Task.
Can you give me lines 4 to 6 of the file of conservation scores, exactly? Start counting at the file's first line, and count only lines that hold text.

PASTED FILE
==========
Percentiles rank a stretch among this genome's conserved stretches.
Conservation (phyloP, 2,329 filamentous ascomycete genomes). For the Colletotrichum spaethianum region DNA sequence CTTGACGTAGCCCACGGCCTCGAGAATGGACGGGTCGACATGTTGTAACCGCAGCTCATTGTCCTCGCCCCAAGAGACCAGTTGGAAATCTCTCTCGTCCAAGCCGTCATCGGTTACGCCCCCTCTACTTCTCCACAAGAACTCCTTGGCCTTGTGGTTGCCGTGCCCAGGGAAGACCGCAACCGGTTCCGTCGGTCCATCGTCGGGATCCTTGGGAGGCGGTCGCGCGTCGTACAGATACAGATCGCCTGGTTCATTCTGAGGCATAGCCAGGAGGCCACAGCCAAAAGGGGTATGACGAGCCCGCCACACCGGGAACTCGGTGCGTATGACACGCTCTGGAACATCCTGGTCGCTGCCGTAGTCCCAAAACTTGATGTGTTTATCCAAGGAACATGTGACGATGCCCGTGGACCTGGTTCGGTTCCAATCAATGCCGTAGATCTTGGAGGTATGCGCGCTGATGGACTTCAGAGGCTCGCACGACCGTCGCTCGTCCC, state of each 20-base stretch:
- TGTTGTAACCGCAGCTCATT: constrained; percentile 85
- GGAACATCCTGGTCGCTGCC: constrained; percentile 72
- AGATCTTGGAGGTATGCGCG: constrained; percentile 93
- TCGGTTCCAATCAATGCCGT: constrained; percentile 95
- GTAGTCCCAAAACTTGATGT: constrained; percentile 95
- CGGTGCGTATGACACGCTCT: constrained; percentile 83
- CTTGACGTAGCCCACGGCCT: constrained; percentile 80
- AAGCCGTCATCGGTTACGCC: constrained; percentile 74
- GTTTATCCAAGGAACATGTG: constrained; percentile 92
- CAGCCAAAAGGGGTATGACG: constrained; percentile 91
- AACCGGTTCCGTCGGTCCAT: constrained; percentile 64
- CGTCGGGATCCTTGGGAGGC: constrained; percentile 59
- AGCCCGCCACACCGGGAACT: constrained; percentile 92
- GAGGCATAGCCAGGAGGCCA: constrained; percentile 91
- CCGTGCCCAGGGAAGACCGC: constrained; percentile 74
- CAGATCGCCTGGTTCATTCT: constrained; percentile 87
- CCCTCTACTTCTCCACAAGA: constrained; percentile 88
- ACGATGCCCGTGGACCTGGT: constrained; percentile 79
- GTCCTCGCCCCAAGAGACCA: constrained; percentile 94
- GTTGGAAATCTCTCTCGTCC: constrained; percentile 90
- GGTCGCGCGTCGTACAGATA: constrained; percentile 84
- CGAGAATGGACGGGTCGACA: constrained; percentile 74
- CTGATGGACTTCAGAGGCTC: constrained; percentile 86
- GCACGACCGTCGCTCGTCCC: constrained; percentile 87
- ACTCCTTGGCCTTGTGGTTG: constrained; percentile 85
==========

- GGAACATCCTGGTCGCTGCC: constrained; percentile 72
- AGATCTTGGAGGTATGCGCG: constrained; percentile 93
- TCGGTTCCAATCAATGCCGT: constrained; percentile 95